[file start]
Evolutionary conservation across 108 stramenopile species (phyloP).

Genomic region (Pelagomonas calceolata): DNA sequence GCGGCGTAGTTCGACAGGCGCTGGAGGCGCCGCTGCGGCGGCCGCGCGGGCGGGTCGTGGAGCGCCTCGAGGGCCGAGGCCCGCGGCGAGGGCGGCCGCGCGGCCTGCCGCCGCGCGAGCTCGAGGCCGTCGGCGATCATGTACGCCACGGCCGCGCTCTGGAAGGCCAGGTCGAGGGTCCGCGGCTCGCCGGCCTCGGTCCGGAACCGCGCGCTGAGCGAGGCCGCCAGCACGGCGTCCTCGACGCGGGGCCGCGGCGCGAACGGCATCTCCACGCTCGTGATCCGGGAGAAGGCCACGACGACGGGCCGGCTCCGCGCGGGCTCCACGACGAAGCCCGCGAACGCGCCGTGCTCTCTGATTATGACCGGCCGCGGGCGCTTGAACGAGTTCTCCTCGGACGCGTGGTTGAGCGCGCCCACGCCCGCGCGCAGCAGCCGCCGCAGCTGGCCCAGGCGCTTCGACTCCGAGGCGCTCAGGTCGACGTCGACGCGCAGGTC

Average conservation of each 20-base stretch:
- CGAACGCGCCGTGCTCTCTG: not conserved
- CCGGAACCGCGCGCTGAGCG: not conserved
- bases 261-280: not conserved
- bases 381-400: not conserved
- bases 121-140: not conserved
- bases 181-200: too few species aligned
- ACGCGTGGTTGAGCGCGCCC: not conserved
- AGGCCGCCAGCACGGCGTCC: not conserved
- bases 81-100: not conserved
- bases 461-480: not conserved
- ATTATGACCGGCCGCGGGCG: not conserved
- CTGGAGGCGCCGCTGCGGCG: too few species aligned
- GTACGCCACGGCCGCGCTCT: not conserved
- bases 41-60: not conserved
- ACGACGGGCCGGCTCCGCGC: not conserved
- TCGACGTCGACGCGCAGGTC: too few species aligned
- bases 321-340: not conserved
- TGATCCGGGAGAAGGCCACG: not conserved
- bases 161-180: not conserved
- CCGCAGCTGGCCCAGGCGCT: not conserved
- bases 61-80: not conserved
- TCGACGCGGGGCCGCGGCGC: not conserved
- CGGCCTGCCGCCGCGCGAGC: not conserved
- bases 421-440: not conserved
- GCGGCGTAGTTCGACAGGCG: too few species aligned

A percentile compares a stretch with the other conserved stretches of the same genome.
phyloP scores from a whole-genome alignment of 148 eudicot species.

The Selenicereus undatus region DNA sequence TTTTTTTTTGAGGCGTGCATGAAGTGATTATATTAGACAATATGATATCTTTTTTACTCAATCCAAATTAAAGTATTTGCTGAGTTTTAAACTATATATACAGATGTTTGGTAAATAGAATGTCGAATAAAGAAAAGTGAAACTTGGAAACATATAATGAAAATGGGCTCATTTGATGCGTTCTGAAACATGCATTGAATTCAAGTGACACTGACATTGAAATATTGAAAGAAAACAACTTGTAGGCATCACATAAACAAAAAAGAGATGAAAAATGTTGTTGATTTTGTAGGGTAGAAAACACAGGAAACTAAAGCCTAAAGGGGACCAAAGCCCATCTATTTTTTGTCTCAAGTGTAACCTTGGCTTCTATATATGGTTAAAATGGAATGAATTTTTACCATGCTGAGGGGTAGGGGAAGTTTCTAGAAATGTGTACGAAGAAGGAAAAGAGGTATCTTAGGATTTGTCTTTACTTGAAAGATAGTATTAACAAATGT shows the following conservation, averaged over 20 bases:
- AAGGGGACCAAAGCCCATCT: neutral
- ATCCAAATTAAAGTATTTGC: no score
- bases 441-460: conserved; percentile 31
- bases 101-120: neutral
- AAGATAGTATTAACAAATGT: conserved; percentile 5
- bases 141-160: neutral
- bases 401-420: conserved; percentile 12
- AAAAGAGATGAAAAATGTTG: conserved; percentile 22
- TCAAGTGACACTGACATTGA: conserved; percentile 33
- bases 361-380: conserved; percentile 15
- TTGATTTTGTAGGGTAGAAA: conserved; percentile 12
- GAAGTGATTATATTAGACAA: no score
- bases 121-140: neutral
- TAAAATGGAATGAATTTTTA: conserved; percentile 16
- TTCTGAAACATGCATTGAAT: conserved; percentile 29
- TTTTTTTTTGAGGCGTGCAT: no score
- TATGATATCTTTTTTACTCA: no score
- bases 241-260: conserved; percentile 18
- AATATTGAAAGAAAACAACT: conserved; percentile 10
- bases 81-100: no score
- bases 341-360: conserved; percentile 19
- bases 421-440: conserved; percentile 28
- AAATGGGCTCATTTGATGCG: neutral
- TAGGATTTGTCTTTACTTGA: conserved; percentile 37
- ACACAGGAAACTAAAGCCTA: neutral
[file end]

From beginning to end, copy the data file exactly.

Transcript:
Evolutionary conservation across 108 stramenopile species (phyloP).

Genomic region (Pelagomonas calceolata): DNA sequence GCGGCGTAGTTCGACAGGCGCTGGAGGCGCCGCTGCGGCGGCCGCGCGGGCGGGTCGTGGAGCGCCTCGAGGGCCGAGGCCCGCGGCGAGGGCGGCCGCGCGGCCTGCCGCCGCGCGAGCTCGAGGCCGTCGGCGATCATGTACGCCACGGCCGCGCTCTGGAAGGCCAGGTCGAGGGTCCGCGGCTCGCCGGCCTCGGTCCGGAACCGCGCGCTGAGCGAGGCCGCCAGCACGGCGTCCTCGACGCGGGGCCGCGGCGCGAACGGCATCTCCACGCTCGTGATCCGGGAGAAGGCCACGACGACGGGCCGGCTCCGCGCGGGCTCCACGACGAAGCCCGCGAACGCGCCGTGCTCTCTGATTATGACCGGCCGCGGGCGCTTGAACGAGTTCTCCTCGGACGCGTGGTTGAGCGCGCCCACGCCCGCGCGCAGCAGCCGCCGCAGCTGGCCCAGGCGCTTCGACTCCGAGGCGCTCAGGTCGACGTCGACGCGCAGGTC

Average conservation of each 20-base stretch:
- CGAACGCGCCGTGCTCTCTG: not conserved
- CCGGAACCGCGCGCTGAGCG: not conserved
- bases 261-280: not conserved
- bases 381-400: not conserved
- bases 121-140: not conserved
- bases 181-200: too few species aligned
- ACGCGTGGTTGAGCGCGCCC: not conserved
- AGGCCGCCAGCACGGCGTCC: not conserved
- bases 81-100: not conserved
- bases 461-480: not conserved
- ATTATGACCGGCCGCGGGCG: not conserved
- CTGGAGGCGCCGCTGCGGCG: too few species aligned
- GTACGCCACGGCCGCGCTCT: not conserved
- bases 41-60: not conserved
- ACGACGGGCCGGCTCCGCGC: not conserved
- TCGACGTCGACGCGCAGGTC: too few species aligned
- bases 321-340: not conserved
- TGATCCGGGAGAAGGCCACG: not conserved
- bases 161-180: not conserved
- CCGCAGCTGGCCCAGGCGCT: not conserved
- bases 61-80: not conserved
- TCGACGCGGGGCCGCGGCGC: not conserved
- CGGCCTGCCGCCGCGCGAGC: not conserved
- bases 421-440: not conserved
- GCGGCGTAGTTCGACAGGCG: too few species aligned

A percentile compares a stretch with the other conserved stretches of the same genome.
phyloP scores from a whole-genome alignment of 148 eudicot species.

The Selenicereus undatus region DNA sequence TTTTTTTTTGAGGCGTGCATGAAGTGATTATATTAGACAATATGATATCTTTTTTACTCAATCCAAATTAAAGTATTTGCTGAGTTTTAAACTATATATACAGATGTTTGGTAAATAGAATGTCGAATAAAGAAAAGTGAAACTTGGAAACATATAATGAAAATGGGCTCATTTGATGCGTTCTGAAACATGCATTGAATTCAAGTGACACTGACATTGAAATATTGAAAGAAAACAACTTGTAGGCATCACATAAACAAAAAAGAGATGAAAAATGTTGTTGATTTTGTAGGGTAGAAAACACAGGAAACTAAAGCCTAAAGGGGACCAAAGCCCATCTATTTTTTGTCTCAAGTGTAACCTTGGCTTCTATATATGGTTAAAATGGAATGAATTTTTACCATGCTGAGGGGTAGGGGAAGTTTCTAGAAATGTGTACGAAGAAGGAAAAGAGGTATCTTAGGATTTGTCTTTACTTGAAAGATAGTATTAACAAATGT shows the following conservation, averaged over 20 bases:
- AAGGGGACCAAAGCCCATCT: neutral
- ATCCAAATTAAAGTATTTGC: no score
- bases 441-460: conserved; percentile 31
- bases 101-120: neutral
- AAGATAGTATTAACAAATGT: conserved; percentile 5
- bases 141-160: neutral
- bases 401-420: conserved; percentile 12
- AAAAGAGATGAAAAATGTTG: conserved; percentile 22
- TCAAGTGACACTGACATTGA: conserved; percentile 33
- bases 361-380: conserved; percentile 15
- TTGATTTTGTAGGGTAGAAA: conserved; percentile 12
- GAAGTGATTATATTAGACAA: no score
- bases 121-140: neutral
- TAAAATGGAATGAATTTTTA: conserved; percentile 16
- TTCTGAAACATGCATTGAAT: conserved; percentile 29
- TTTTTTTTTGAGGCGTGCAT: no score
- TATGATATCTTTTTTACTCA: no score
- bases 241-260: conserved; percentile 18
- AATATTGAAAGAAAACAACT: conserved; percentile 10
- bases 81-100: no score
- bases 341-360: conserved; percentile 19
- bases 421-440: conserved; percentile 28
- AAATGGGCTCATTTGATGCG: neutral
- TAGGATTTGTCTTTACTTGA: conserved; percentile 37
- ACACAGGAAACTAAAGCCTA: neutral